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What Are Sweet and Sour Vegetables?

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  • Written By: Dan Harkins
  • Edited By: Kaci Lane Hindman
  • Last Modified Date: 02 September 2016
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Meat is not needed to make a meal, particularly if enough of the other ingredients are on hand and are bathed in complex layers of flavor. Making sweet and sour vegetables can entail an easy or difficult blend of components, with a medley of chopped vegetables and rice coated with a distinctively Asian sauce that is tart, sweet and salty. This coating can be a simple blend of ketchup, vinegar, sugar and soy or a complex blend that adds other ingredients like ginger, fruit juice, Worcestershire sauce, garlic, nuts, mustard and wine.

Since sweet and sour vegetables is a vegetarian meal, it should consist of heartier styles of vegetables. These include carrots, potatoes, mushrooms, tomatoes and eggplant. Each component is then chopped into bite-size portions and often blanched in cold water for at least a few minutes before boiling or pan-frying. Often, the final cooking of the vegetables takes place in a vegetable stock that will serve as the base of the sweet and sour sauce.

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A simple sauce for sweet and sour vegetables, available from the Help With Cooking Web site, involves cooking the vegetables while making a sauce that can be poured over the vegetables later. The sauce is a quick mixture of basic pantry ingredients: 4 tbsp. (about 60 g) of brown sugar, 1 tsp. (about 5 ml) of soy sauce, 1 tbsp. (about 15 ml) of ketchup and 0.33 cup (about 80 ml) of rice vinegar. These ingredients are brought to a boil, and then a mixture of 2 tsp. (about 10 g) of cornstarch with 4 tsp. (about 60 ml) of water is added as a thickener.

Others prefer to imbue sweet and sour vegetables with complementary flavors all throughout the cooking process. This more-complex process is illustrated at the Cook UK recipe Web site, which involves simmering the vegetables in vegetable stock, while simultaneously whipping up a sauce in a separate pan. The sauce starts with with chopped onion, minced garlic and oil, and is then built further with soy sauce, vinegar, wine, chopped nuts, tomato paste, brown sugar, salt, pepper, and, finally, arrowroot as the thickener. Once the sauce is sufficiently thickened, it is added to the simmering vegetables and allowed to meld for another 10 minutes or more before service.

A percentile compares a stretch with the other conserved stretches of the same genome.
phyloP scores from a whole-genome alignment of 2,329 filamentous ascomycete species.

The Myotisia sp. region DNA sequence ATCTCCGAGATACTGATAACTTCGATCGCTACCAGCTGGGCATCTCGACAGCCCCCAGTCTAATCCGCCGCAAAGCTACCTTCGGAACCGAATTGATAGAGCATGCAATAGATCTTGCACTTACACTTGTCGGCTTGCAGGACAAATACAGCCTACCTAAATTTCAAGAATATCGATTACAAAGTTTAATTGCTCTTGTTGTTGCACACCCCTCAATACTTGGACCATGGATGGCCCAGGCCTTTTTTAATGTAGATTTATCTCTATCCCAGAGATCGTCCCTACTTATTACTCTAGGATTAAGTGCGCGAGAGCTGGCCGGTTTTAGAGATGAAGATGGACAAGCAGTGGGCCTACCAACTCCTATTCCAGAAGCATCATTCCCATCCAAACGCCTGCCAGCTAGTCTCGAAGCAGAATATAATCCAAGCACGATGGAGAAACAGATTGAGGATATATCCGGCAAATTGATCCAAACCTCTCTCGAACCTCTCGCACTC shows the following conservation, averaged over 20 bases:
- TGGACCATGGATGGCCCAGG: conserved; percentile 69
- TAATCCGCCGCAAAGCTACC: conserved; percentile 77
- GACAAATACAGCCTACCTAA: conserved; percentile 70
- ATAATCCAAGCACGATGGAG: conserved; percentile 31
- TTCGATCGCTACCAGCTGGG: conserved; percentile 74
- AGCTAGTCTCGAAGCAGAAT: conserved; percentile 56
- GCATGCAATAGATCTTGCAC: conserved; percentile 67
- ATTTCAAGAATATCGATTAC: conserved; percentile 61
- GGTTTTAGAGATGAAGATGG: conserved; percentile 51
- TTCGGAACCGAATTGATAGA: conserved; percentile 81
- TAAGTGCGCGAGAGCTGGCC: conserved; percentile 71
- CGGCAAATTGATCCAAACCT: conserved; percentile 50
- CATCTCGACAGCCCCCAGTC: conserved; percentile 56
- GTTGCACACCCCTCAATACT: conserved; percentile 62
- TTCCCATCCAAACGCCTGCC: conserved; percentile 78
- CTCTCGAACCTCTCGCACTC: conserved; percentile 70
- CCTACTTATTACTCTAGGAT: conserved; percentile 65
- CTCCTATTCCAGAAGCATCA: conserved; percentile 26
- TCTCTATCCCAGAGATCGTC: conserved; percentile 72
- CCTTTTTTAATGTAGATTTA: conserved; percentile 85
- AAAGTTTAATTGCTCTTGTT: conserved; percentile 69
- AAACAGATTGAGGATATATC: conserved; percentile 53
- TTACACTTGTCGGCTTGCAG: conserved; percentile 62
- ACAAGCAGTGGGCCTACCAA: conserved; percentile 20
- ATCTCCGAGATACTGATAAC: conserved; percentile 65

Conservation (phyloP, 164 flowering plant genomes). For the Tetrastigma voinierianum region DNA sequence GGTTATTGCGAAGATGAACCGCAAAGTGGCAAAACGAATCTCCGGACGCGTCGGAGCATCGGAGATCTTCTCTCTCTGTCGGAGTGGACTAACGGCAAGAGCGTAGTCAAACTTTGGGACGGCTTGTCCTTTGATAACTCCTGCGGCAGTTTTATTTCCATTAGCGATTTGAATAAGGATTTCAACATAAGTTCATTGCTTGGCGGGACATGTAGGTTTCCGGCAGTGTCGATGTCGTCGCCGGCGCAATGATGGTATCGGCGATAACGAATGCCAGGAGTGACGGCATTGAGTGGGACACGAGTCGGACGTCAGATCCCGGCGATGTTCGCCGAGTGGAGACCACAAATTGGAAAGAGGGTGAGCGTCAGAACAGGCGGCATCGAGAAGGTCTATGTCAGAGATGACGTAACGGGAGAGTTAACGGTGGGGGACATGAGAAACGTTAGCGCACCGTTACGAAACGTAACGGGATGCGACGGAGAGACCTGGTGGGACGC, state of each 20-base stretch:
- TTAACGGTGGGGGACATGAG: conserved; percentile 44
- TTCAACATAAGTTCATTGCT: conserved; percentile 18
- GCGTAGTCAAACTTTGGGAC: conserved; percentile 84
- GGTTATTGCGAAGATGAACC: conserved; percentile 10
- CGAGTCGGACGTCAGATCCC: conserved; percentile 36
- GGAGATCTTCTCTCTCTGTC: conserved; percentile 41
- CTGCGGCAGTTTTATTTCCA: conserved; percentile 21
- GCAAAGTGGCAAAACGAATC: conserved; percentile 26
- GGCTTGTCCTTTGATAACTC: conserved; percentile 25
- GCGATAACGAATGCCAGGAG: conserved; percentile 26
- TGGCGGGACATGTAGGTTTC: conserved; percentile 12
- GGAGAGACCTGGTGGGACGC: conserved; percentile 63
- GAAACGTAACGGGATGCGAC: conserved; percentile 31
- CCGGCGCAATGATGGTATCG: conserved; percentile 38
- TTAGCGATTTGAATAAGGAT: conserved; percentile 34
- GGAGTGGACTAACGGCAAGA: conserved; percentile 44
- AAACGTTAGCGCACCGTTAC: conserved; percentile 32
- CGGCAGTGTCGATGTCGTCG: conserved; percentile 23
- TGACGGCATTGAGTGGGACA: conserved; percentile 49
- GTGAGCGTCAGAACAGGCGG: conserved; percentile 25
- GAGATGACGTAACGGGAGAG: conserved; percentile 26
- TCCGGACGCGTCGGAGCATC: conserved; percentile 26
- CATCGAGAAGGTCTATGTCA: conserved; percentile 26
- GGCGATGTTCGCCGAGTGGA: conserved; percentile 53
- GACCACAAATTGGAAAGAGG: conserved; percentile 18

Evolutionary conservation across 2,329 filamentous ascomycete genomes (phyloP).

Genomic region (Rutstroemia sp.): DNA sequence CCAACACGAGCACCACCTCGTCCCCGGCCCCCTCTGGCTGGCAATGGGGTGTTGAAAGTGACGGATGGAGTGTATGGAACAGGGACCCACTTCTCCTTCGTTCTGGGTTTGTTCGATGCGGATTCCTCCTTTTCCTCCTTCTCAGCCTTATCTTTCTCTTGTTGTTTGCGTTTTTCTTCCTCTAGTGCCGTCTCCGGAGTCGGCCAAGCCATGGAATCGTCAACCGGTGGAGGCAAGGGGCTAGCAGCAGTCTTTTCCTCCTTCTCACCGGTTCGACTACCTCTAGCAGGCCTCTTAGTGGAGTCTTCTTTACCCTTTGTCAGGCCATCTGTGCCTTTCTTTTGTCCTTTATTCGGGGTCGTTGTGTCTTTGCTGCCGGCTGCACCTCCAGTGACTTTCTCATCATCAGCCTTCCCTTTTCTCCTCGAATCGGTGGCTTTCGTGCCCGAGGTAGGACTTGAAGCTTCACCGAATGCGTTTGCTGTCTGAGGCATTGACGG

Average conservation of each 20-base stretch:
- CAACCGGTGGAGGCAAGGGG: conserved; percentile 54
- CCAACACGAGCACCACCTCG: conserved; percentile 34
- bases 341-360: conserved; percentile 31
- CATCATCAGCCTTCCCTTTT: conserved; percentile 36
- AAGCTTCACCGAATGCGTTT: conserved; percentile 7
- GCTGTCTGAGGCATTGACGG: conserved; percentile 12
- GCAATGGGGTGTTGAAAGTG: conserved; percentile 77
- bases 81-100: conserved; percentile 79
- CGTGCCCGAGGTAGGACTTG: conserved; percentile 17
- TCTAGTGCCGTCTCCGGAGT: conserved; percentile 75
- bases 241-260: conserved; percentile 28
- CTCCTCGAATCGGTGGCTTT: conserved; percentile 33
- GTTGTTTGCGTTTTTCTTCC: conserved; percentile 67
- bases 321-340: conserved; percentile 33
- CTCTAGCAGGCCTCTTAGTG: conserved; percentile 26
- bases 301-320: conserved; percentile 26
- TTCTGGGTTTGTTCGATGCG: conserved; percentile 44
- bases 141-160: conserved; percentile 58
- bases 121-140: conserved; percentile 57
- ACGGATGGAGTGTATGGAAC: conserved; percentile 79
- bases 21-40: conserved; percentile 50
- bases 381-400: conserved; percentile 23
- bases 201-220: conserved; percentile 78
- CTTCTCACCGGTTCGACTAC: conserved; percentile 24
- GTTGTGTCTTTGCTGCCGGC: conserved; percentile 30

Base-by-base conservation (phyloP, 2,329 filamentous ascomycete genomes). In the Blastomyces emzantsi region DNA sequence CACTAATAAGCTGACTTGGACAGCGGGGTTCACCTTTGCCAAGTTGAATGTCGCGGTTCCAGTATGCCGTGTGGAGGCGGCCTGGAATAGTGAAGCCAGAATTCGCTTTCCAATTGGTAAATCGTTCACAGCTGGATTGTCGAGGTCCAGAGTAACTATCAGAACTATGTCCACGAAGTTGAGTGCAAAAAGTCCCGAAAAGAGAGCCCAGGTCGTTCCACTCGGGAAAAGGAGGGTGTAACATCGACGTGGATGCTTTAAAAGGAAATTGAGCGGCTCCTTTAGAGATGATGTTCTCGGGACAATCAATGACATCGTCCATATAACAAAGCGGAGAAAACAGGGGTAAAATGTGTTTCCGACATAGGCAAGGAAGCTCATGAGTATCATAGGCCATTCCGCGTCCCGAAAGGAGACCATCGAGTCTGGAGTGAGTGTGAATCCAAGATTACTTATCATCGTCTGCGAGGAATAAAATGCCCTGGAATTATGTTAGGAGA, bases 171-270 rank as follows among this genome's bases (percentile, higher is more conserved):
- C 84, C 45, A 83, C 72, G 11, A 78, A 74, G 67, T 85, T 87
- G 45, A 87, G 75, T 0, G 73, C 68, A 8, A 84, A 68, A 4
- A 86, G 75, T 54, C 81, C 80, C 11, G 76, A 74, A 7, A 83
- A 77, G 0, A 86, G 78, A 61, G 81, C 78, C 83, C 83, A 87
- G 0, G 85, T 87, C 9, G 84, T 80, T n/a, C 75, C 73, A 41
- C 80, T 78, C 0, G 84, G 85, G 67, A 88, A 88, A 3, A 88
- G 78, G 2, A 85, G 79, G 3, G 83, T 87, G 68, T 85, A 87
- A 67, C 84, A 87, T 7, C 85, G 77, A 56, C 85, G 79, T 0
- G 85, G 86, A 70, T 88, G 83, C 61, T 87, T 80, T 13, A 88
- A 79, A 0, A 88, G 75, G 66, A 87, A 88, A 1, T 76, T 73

The traditional way to serve sweet and sour vegetables is with rice, either white or fried. Another possibility includes serving the dish with noodles. Some might just use the vegetables and sauce, however, as a chunky dipping sauce for flatbread.

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Chmander
Post 3

@RoyalSpyder - Yes, you're right about that. In fact, a lot of Chinese foods are "sweet and sour". I find that very interesting. On a more important note, this is a great article, and it also shows that you don't always need meat to make a good meal (as was earlier stated by both the article and Viranty). In fact, in many ways, using vegetables to make a dish can be much healthier than using meat.

RoyalSpyder
Post 2

Correct me if I'm wrong, but generally speaking, aren't sweet and sour vegetables used in Chinese food?

Viranty
Post 1

One thing that I really like about this article is how it starts off by saying that meat is not needed to make a meal, which is one hundred percent true. Sure, it can add to the dish, but there are always supplements that can take its place. For example, look at the diet of a vegetarian.

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